- Keep your users in the loop. Push notifications and alerts on upcoming payments are a valuable feature for personal finance management apps like Mint. Make sure the reminders are timely and non-intrusive. You can also consider other push notifications scenarios, for example, notifying your users when their goals are met, or reminding them to stay on budget.
- Focus on convenience and mobility. For example, Apple Watch support offers convenient payment options and allows its user to always have their crucial finance data at hand (literally). Custom widgets offer a convenient way for a user to input data or to keep track of their current balance.
- Capitalize on hidden market opportunities. Most of the apps that we have considered lack family sharing options. Being able to create joint bank accounts or track all family finances within one app might be a good selling point.
- Make security your top priority. Use additional security layers (encryption) and advanced authentication methods (Touch ID, two-factor authentication, or even iris scanning) to guarantee the safety of user information.
- Consider different monetization options. People don’t like ads. Using banner ads in a finance app makes it look spammy and insecure. Thus, a freemium strategy (with a free basic plan and additional paid features) would be a more suitable option for these kinds of apps. Alternatively, you can use a referral strategy, i.e., a partner with related businesses to monetize your product.
- Keep users in sync. Real-time synchronization (between devices as well as with bank accounts) is one of the most quoted features most Mint alternatives lack. Thus, providing real-time data synchronization in the background might be a good selling point for a new app.
- Choose a niche audience. Most of the products that we have analyzed are aimed primarily at US consumers. Targeting less saturated local or emerging markets will give you a lower barrier for entry and better chances for success (although, you should be ready to fight some additional regulation hurdles). Alternatively, you can target a small niche audience within the developed markets (freelancers, students, families, or seniors).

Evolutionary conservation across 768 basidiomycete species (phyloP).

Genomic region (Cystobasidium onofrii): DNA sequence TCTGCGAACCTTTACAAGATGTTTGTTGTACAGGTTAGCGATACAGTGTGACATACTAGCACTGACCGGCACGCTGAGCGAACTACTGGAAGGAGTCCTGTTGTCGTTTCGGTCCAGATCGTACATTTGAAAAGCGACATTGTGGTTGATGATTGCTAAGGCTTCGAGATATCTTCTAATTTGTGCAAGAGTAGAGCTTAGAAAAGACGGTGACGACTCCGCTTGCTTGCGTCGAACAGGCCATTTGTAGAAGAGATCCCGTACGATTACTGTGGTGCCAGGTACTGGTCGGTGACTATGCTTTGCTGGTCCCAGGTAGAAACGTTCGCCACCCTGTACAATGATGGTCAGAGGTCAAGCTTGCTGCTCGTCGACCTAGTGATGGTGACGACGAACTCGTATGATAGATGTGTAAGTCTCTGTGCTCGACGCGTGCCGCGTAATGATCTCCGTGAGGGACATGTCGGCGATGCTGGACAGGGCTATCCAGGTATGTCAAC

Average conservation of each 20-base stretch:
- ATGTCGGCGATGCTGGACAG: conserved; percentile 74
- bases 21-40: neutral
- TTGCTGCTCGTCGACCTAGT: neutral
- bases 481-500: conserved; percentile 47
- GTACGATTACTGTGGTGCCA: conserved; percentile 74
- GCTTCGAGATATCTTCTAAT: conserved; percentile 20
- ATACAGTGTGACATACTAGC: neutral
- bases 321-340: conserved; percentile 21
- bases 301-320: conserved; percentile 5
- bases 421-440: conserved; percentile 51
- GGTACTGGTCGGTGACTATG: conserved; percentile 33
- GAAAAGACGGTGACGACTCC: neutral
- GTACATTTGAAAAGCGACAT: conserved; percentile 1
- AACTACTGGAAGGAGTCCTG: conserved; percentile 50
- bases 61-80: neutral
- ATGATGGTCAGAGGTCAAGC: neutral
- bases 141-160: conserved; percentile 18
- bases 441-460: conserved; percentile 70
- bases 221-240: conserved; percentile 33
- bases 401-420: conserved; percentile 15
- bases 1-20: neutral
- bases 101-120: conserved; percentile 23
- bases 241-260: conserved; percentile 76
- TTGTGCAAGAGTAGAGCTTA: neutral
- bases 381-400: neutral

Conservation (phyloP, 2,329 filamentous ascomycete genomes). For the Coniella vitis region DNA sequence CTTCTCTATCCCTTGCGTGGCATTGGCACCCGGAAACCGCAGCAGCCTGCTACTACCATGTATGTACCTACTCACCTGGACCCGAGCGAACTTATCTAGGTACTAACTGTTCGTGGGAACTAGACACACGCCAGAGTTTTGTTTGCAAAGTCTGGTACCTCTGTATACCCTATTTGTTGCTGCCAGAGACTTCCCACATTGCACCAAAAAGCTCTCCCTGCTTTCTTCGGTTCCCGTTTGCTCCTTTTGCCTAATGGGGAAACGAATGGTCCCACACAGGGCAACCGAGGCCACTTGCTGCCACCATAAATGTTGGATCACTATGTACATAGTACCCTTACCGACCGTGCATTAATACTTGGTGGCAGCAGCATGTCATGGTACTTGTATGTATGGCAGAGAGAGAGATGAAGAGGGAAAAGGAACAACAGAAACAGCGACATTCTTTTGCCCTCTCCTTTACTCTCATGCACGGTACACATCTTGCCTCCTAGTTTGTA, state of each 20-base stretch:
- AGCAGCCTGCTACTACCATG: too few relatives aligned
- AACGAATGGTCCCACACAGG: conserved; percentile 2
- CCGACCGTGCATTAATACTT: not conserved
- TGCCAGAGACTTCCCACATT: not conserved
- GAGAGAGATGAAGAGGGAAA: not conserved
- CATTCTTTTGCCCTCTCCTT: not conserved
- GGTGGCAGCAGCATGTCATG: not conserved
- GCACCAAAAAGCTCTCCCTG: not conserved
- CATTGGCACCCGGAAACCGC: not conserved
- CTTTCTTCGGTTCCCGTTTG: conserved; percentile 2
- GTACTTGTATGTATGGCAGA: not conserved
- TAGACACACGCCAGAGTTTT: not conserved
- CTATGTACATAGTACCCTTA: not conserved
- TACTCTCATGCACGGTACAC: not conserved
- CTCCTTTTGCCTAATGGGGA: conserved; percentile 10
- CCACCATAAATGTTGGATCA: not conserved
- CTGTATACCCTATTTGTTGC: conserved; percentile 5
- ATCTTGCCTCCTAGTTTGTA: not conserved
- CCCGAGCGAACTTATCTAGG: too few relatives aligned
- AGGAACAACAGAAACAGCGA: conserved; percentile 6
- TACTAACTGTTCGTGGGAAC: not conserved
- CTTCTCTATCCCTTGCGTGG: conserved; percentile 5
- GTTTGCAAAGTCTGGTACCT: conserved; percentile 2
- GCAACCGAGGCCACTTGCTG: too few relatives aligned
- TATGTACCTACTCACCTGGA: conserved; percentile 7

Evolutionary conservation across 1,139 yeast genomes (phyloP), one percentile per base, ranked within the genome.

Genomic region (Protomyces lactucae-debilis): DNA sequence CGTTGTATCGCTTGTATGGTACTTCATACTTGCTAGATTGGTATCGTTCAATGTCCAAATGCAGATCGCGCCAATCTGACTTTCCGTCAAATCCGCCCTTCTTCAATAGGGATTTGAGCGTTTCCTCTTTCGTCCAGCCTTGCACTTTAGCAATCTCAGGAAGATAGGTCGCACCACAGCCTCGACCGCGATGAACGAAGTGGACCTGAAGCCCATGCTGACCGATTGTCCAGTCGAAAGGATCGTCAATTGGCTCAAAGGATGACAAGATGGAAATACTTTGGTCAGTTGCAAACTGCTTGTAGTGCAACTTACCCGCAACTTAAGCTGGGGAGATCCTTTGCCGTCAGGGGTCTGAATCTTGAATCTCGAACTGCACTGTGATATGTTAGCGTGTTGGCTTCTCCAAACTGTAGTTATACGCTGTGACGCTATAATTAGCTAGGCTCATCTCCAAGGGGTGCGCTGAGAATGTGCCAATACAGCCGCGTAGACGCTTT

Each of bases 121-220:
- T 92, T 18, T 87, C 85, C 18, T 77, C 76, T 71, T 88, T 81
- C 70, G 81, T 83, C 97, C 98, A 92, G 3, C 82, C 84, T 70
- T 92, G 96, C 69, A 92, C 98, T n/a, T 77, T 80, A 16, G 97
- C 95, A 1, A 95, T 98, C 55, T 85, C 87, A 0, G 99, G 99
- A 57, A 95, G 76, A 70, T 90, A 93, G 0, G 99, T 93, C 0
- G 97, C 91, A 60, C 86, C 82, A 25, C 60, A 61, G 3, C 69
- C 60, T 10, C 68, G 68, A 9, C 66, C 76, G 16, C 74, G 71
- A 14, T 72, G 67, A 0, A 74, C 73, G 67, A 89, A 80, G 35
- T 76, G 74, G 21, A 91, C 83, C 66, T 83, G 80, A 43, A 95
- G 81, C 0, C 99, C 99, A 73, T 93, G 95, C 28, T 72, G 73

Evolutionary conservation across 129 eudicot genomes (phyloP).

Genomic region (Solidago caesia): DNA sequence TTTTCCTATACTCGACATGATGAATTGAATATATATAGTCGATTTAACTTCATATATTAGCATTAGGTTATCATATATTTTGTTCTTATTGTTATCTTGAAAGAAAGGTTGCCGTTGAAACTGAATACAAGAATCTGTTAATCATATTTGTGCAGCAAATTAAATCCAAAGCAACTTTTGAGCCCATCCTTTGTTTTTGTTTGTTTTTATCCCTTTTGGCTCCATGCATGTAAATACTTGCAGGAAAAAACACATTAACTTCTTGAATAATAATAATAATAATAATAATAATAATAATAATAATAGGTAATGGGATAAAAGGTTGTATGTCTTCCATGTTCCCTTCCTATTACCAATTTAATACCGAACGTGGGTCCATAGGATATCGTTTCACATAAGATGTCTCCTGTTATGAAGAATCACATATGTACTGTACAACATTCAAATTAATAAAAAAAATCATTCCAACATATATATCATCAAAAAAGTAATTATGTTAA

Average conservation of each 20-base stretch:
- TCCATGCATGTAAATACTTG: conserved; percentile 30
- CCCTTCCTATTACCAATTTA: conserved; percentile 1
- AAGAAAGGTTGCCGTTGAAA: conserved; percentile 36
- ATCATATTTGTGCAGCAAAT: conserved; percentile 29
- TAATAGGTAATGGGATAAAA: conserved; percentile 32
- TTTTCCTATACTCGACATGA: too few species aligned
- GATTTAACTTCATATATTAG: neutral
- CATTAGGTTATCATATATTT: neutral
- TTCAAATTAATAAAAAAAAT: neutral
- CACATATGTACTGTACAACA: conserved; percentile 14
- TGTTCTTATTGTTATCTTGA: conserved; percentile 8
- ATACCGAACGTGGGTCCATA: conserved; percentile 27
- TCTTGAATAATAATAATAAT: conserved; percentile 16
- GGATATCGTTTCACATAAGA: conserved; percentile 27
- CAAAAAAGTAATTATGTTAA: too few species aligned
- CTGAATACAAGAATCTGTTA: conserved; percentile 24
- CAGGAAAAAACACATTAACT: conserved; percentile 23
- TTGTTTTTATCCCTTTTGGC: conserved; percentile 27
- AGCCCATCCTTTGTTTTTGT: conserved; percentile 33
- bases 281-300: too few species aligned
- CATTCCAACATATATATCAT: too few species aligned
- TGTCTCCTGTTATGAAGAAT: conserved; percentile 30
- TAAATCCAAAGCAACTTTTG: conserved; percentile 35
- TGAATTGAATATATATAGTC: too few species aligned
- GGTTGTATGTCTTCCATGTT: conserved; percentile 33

The listed strategies work well only if used wisely. With apps like Mint it is easy to get carried away and overcrowd your app with unnecessary or excessive functionality.
Always remember to stay lean. This might come in handy when you decide to pivot. Moreover, some of the secondary features might be left unnoticed or unwanted by your users, so the invested time and money will be wasted in the long run.
Read also: 7 Mistakes to Avoid When Developing an MVP
According to the latest research conducted by Technavio, the market value for the personal finance segment equaled to $839.4 in 2016. At the same time, the market is expected to show steady growth in the coming years: Its value will surpass $1 billion by 2021.
That is why right now might be a good time to invest in personal finance app development. Having worked with global financial companies such as WesternUnion, we at Eastern Peak know how to develop personal finance apps that users will love.
How to get started?
The product discovery phase is the best first step you can take to lay a solid foundation for the development of your app. It includes a functional specification, UX/UI design, and a visual prototype that will give you a clear vision of the end product. On average, this phase takes 4-6 weeks.
The product discovery phase can help you:
- define a full scope of work and develop a roadmap for the project
- set a realistic budget for your MVP and plan your resources
- test the waters with your audience using a visual prototype
- craft a convincing investment pitch
- get to know your team
Have a finance app idea in mind, but don’t know where to start? Feel free to contact Eastern Peak, top Europe’s app developers and book a free consultation with our senior PM!